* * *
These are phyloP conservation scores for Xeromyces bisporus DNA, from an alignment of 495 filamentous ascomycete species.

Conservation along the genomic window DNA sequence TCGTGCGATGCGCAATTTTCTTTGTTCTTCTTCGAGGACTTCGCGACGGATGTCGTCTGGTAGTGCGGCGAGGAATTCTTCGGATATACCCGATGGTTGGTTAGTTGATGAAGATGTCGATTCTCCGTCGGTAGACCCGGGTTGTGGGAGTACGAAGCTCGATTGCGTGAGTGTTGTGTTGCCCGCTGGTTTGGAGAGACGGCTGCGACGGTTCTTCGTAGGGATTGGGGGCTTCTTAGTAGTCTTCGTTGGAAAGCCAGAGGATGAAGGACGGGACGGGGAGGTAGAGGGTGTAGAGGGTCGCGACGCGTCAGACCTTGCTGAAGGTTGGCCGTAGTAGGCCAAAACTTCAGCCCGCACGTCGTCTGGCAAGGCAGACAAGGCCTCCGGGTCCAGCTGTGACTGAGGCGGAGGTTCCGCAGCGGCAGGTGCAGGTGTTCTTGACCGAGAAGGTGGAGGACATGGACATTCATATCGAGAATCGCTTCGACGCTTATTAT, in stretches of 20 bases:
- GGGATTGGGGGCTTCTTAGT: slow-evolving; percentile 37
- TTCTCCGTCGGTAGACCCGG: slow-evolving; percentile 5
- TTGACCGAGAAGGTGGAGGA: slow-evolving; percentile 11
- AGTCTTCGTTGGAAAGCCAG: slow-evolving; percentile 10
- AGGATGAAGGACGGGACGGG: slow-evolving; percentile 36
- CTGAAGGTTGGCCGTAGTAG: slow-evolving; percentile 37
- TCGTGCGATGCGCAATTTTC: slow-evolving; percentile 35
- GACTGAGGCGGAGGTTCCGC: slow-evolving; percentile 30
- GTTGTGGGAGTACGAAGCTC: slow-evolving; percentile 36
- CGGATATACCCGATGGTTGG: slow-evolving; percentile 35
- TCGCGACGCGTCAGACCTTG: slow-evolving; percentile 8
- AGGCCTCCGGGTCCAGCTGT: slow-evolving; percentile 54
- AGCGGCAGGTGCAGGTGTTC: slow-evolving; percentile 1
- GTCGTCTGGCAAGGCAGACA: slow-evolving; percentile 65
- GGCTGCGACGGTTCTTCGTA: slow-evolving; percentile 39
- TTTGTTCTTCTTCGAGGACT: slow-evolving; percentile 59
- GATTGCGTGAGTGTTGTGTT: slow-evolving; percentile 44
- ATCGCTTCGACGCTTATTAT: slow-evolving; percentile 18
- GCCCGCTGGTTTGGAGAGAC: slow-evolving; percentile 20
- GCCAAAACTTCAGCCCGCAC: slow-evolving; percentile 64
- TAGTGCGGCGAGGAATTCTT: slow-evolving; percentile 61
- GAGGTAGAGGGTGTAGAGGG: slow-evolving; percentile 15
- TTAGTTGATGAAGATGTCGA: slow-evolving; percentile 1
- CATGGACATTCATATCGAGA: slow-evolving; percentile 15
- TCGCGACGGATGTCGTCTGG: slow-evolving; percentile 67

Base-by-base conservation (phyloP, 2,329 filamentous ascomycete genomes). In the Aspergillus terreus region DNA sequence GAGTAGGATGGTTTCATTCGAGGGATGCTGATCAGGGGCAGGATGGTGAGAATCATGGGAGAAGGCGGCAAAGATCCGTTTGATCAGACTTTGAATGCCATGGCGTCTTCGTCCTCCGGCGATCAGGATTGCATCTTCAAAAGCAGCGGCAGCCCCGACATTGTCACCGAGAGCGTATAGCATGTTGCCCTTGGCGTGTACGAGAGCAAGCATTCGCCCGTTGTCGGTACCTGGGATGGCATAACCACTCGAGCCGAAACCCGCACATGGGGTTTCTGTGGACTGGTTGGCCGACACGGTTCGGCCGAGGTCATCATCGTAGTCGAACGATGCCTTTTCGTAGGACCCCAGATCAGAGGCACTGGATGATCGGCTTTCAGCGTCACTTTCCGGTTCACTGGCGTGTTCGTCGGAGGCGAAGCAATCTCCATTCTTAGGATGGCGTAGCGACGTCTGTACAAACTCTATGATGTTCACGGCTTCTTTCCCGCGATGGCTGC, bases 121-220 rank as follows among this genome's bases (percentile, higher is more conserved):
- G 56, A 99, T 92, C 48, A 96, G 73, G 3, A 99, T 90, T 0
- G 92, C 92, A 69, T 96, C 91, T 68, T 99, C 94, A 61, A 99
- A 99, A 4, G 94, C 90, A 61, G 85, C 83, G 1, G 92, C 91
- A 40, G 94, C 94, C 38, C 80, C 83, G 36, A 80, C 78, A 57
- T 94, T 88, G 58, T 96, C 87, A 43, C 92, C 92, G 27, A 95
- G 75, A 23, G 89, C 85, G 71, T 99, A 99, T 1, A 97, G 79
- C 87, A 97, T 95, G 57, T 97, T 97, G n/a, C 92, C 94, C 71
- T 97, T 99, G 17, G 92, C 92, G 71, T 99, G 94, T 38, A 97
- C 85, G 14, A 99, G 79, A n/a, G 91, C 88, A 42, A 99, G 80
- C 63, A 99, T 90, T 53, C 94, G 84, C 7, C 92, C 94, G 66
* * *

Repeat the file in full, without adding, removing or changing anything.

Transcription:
These are phyloP conservation scores for Xeromyces bisporus DNA, from an alignment of 495 filamentous ascomycete species.

Conservation along the genomic window DNA sequence TCGTGCGATGCGCAATTTTCTTTGTTCTTCTTCGAGGACTTCGCGACGGATGTCGTCTGGTAGTGCGGCGAGGAATTCTTCGGATATACCCGATGGTTGGTTAGTTGATGAAGATGTCGATTCTCCGTCGGTAGACCCGGGTTGTGGGAGTACGAAGCTCGATTGCGTGAGTGTTGTGTTGCCCGCTGGTTTGGAGAGACGGCTGCGACGGTTCTTCGTAGGGATTGGGGGCTTCTTAGTAGTCTTCGTTGGAAAGCCAGAGGATGAAGGACGGGACGGGGAGGTAGAGGGTGTAGAGGGTCGCGACGCGTCAGACCTTGCTGAAGGTTGGCCGTAGTAGGCCAAAACTTCAGCCCGCACGTCGTCTGGCAAGGCAGACAAGGCCTCCGGGTCCAGCTGTGACTGAGGCGGAGGTTCCGCAGCGGCAGGTGCAGGTGTTCTTGACCGAGAAGGTGGAGGACATGGACATTCATATCGAGAATCGCTTCGACGCTTATTAT, in stretches of 20 bases:
- GGGATTGGGGGCTTCTTAGT: slow-evolving; percentile 37
- TTCTCCGTCGGTAGACCCGG: slow-evolving; percentile 5
- TTGACCGAGAAGGTGGAGGA: slow-evolving; percentile 11
- AGTCTTCGTTGGAAAGCCAG: slow-evolving; percentile 10
- AGGATGAAGGACGGGACGGG: slow-evolving; percentile 36
- CTGAAGGTTGGCCGTAGTAG: slow-evolving; percentile 37
- TCGTGCGATGCGCAATTTTC: slow-evolving; percentile 35
- GACTGAGGCGGAGGTTCCGC: slow-evolving; percentile 30
- GTTGTGGGAGTACGAAGCTC: slow-evolving; percentile 36
- CGGATATACCCGATGGTTGG: slow-evolving; percentile 35
- TCGCGACGCGTCAGACCTTG: slow-evolving; percentile 8
- AGGCCTCCGGGTCCAGCTGT: slow-evolving; percentile 54
- AGCGGCAGGTGCAGGTGTTC: slow-evolving; percentile 1
- GTCGTCTGGCAAGGCAGACA: slow-evolving; percentile 65
- GGCTGCGACGGTTCTTCGTA: slow-evolving; percentile 39
- TTTGTTCTTCTTCGAGGACT: slow-evolving; percentile 59
- GATTGCGTGAGTGTTGTGTT: slow-evolving; percentile 44
- ATCGCTTCGACGCTTATTAT: slow-evolving; percentile 18
- GCCCGCTGGTTTGGAGAGAC: slow-evolving; percentile 20
- GCCAAAACTTCAGCCCGCAC: slow-evolving; percentile 64
- TAGTGCGGCGAGGAATTCTT: slow-evolving; percentile 61
- GAGGTAGAGGGTGTAGAGGG: slow-evolving; percentile 15
- TTAGTTGATGAAGATGTCGA: slow-evolving; percentile 1
- CATGGACATTCATATCGAGA: slow-evolving; percentile 15
- TCGCGACGGATGTCGTCTGG: slow-evolving; percentile 67

Base-by-base conservation (phyloP, 2,329 filamentous ascomycete genomes). In the Aspergillus terreus region DNA sequence GAGTAGGATGGTTTCATTCGAGGGATGCTGATCAGGGGCAGGATGGTGAGAATCATGGGAGAAGGCGGCAAAGATCCGTTTGATCAGACTTTGAATGCCATGGCGTCTTCGTCCTCCGGCGATCAGGATTGCATCTTCAAAAGCAGCGGCAGCCCCGACATTGTCACCGAGAGCGTATAGCATGTTGCCCTTGGCGTGTACGAGAGCAAGCATTCGCCCGTTGTCGGTACCTGGGATGGCATAACCACTCGAGCCGAAACCCGCACATGGGGTTTCTGTGGACTGGTTGGCCGACACGGTTCGGCCGAGGTCATCATCGTAGTCGAACGATGCCTTTTCGTAGGACCCCAGATCAGAGGCACTGGATGATCGGCTTTCAGCGTCACTTTCCGGTTCACTGGCGTGTTCGTCGGAGGCGAAGCAATCTCCATTCTTAGGATGGCGTAGCGACGTCTGTACAAACTCTATGATGTTCACGGCTTCTTTCCCGCGATGGCTGC, bases 121-220 rank as follows among this genome's bases (percentile, higher is more conserved):
- G 56, A 99, T 92, C 48, A 96, G 73, G 3, A 99, T 90, T 0
- G 92, C 92, A 69, T 96, C 91, T 68, T 99, C 94, A 61, A 99
- A 99, A 4, G 94, C 90, A 61, G 85, C 83, G 1, G 92, C 91
- A 40, G 94, C 94, C 38, C 80, C 83, G 36, A 80, C 78, A 57
- T 94, T 88, G 58, T 96, C 87, A 43, C 92, C 92, G 27, A 95
- G 75, A 23, G 89, C 85, G 71, T 99, A 99, T 1, A 97, G 79
- C 87, A 97, T 95, G 57, T 97, T 97, G n/a, C 92, C 94, C 71
- T 97, T 99, G 17, G 92, C 92, G 71, T 99, G 94, T 38, A 97
- C 85, G 14, A 99, G 79, A n/a, G 91, C 88, A 42, A 99, G 80
- C 63, A 99, T 90, T 53, C 94, G 84, C 7, C 92, C 94, G 66